French pronunciation is bad
Is there any way to improve the french pronunciation? it seems to be text-to-speech and for certain things it is AWFUL. For example "Tu es..." is really hard to understand. I couldn't hear the difference between pain and pomme, but worst of all "c'est elle" was read as "set elle" when it should be more like "say elle"
Elka, I'm not really familiar with DAB (digital radio?), but the problem for beginners is that listening to French newscasts with only the audio likely won't help in the early stages. This is because it sounds like they talk so fast and you won't recognize much of the vocabulary. I would suggest listening to audio sources with transcripts or audio aimed specifically at French beginners. Here are a few suggestions:
http://fr.euronews.com - news in French with video and transcript http://www.litteratureaudio.com - free French audiobooks with transcripts http://www.rfi.fr/lffr/pages/001/accueil_exercice_ecoute.asp - listening exercises that test comprehension by Radio France Internationale http://www.learner.org/resources/series83.html - "French in Action" is a highly-regarded free video series for beginners learning French, although the website might not work depending where in the world you are, but you can find the videos on YouTube as well.
There are dozens of learning French podcasts on iTunes, try out a few and stick with one you like. I would recommend Coffee Break French.
And if you ever buy a self-study book, get Assimil's "New French with Ease." Many polyglots swear by Assimil and I've had fantastic results with it.
I too am a native french speaker and I had some trouble with Duolingo prononciations when I tried the test a while ago. For the "C'est elle" issue, it should sound as "set elle" because of the liason, but some of the liasons are usually skipped. This is why:
The "true" prononciation of "c'est" would be like "cè". So, saying "C'est elle" without the "t" liaison would involve saying two "è" sound in a row, which is takes some efforts. In this case, the "t" liaison is really helpful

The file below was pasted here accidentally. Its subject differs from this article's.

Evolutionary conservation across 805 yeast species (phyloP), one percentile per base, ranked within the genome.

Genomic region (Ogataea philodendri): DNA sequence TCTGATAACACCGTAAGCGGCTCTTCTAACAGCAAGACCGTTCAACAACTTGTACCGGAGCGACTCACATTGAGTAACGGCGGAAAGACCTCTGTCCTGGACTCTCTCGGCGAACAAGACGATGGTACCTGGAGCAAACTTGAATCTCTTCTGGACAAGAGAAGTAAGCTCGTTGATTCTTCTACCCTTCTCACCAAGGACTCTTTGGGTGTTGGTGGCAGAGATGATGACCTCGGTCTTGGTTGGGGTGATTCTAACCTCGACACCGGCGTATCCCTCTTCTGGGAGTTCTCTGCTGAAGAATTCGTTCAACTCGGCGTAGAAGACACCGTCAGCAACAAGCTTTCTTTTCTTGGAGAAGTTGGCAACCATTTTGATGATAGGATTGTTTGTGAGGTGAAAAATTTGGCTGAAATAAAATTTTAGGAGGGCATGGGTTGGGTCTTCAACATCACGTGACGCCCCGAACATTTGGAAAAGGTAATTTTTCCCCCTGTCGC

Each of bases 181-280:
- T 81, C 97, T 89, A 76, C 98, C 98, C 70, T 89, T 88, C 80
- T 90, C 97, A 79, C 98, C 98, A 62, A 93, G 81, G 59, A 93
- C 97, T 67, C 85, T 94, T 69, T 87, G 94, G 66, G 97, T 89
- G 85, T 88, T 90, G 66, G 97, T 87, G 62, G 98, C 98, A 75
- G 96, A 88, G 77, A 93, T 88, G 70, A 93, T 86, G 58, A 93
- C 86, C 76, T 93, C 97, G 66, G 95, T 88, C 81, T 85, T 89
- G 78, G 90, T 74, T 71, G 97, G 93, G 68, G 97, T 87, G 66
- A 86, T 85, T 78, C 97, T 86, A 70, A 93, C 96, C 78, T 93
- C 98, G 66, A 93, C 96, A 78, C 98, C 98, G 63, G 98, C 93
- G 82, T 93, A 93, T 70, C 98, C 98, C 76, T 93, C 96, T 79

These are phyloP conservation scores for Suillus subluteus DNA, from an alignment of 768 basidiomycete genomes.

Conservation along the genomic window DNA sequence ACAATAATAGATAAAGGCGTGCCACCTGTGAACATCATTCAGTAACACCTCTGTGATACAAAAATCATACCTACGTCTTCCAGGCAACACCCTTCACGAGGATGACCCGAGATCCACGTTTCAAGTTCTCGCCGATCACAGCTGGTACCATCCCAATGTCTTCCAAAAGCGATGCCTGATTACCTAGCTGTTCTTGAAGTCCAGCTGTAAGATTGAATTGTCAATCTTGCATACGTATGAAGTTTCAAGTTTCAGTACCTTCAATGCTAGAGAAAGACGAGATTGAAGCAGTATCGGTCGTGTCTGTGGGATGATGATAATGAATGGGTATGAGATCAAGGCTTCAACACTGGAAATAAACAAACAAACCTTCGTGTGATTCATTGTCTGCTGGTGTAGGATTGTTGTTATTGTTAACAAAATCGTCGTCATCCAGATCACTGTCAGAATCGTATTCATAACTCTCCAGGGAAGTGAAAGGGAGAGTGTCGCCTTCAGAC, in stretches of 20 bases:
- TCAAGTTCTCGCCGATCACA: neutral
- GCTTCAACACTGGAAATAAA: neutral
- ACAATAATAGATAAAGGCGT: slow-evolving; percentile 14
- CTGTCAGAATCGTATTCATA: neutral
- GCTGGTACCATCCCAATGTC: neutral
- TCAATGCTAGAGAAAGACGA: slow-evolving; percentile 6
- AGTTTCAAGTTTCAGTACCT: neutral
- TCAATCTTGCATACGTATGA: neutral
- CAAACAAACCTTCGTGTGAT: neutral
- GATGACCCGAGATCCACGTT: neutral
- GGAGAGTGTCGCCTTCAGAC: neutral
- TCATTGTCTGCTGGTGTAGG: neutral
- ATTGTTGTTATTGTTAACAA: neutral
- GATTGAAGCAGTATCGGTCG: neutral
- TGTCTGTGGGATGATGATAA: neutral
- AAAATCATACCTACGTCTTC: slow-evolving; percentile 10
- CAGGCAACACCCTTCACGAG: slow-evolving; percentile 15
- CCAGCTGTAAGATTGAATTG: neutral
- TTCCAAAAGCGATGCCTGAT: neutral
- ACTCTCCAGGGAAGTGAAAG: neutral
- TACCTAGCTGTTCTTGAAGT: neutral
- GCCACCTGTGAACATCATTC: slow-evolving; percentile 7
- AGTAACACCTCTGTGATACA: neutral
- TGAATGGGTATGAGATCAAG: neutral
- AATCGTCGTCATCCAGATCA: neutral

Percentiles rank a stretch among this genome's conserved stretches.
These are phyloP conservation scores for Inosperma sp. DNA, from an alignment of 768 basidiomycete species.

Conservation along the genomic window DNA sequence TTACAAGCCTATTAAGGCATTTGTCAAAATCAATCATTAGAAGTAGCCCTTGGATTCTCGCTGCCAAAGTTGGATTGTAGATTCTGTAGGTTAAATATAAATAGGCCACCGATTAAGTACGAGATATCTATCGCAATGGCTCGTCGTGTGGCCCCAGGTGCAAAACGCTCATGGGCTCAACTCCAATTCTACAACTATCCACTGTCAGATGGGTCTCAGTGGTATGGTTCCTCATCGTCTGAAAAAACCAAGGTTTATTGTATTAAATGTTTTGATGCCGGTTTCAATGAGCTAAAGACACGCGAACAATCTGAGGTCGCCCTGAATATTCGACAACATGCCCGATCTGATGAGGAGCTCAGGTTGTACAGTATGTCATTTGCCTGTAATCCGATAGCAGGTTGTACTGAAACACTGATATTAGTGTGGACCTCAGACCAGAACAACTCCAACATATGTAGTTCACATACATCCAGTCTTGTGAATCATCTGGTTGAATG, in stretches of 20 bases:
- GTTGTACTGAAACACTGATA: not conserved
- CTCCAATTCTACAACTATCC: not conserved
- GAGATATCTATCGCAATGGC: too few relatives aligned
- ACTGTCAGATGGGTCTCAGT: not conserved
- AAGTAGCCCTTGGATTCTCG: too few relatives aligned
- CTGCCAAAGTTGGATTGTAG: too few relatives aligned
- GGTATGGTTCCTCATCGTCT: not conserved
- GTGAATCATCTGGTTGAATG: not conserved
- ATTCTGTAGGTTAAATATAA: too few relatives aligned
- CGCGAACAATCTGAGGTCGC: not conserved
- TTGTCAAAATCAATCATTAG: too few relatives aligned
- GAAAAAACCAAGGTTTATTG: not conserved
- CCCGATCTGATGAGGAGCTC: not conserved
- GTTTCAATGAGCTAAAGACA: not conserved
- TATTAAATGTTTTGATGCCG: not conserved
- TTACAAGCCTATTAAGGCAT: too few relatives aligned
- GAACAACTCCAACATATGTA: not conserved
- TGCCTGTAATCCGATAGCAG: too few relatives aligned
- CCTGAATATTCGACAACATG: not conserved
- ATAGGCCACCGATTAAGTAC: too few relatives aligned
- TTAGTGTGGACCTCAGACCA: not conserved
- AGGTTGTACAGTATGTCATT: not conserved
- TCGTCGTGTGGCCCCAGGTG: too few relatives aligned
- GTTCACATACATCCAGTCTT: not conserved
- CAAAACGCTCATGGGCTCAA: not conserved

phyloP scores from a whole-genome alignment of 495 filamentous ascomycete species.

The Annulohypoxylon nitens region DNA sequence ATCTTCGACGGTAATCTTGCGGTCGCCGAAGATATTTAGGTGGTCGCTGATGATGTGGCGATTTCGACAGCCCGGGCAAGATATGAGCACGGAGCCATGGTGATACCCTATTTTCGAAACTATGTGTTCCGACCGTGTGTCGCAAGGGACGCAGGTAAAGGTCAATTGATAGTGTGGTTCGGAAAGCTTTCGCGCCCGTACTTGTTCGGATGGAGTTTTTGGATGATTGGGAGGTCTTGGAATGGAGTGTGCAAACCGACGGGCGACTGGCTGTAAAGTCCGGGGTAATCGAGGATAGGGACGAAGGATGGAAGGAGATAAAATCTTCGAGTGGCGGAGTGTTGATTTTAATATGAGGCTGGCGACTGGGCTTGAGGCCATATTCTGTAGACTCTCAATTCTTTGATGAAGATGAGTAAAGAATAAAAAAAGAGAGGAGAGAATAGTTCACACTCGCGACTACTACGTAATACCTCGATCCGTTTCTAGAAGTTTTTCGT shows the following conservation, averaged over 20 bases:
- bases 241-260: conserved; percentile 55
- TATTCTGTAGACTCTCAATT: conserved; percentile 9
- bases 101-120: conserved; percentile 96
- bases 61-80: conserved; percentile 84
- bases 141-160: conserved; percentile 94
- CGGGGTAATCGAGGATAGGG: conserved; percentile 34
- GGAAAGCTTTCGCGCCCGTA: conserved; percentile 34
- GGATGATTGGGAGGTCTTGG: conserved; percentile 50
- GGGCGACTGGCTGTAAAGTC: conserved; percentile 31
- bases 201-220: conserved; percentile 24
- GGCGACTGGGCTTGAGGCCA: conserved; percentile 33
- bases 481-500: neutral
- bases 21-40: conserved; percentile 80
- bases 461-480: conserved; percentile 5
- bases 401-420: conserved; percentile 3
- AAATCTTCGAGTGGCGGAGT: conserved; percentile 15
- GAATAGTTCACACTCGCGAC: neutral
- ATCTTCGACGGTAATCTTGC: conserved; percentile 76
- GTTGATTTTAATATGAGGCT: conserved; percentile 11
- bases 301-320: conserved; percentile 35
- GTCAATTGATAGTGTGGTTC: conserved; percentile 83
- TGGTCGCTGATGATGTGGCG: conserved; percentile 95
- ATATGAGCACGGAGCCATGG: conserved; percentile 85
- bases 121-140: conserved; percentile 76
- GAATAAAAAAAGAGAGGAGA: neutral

However, "C'est" is a lot of time prononced "cé" (prononced like "say" in english) (I'm speaking for Québec). So, now, we have a "é" sound followed by a "è" sound. The transition is much smoother and easier. In this case, the "t" liaison actually slows the flow. It is then dropped.
Just turn off the speaker option under settings and those questions are skipped. It makes Duolingo much more enjoyable. If you want to improve your listening comprehension and pronunciation, it's better to listen to native French speakers on radio/tv/podcasts/language tapes.
as far as i understand with french pronunciation... generally when the second word starts with a vowel, you pronounce the last letter of the word proceeding it... so in this case 'set elle' would make sense... but i look forward what a fluent speaker has to say... find it really helps to use the 'slower' button, but then sometimes you've got to look at the context of the entire sentence to figure out the right words.
Thanks for all the help. I realized my "C'est elle" mistake it just wasn't a phrase I'd ever encountered before. Aside from that, on the exercises that are blind (it just says it and you have to type it in french) it is often really hard to understand. However, for the sake of not being all negative. This site / program is awesome otherwise.
Check out Speechling ( www. Speechling.com ). They use native speakers for content and you get free native coach who corrects your pronunciation. I like DL for grammar, but for listening and speaking it is meh. I have accidentally said sentences in English and Dl has accepted it as correct....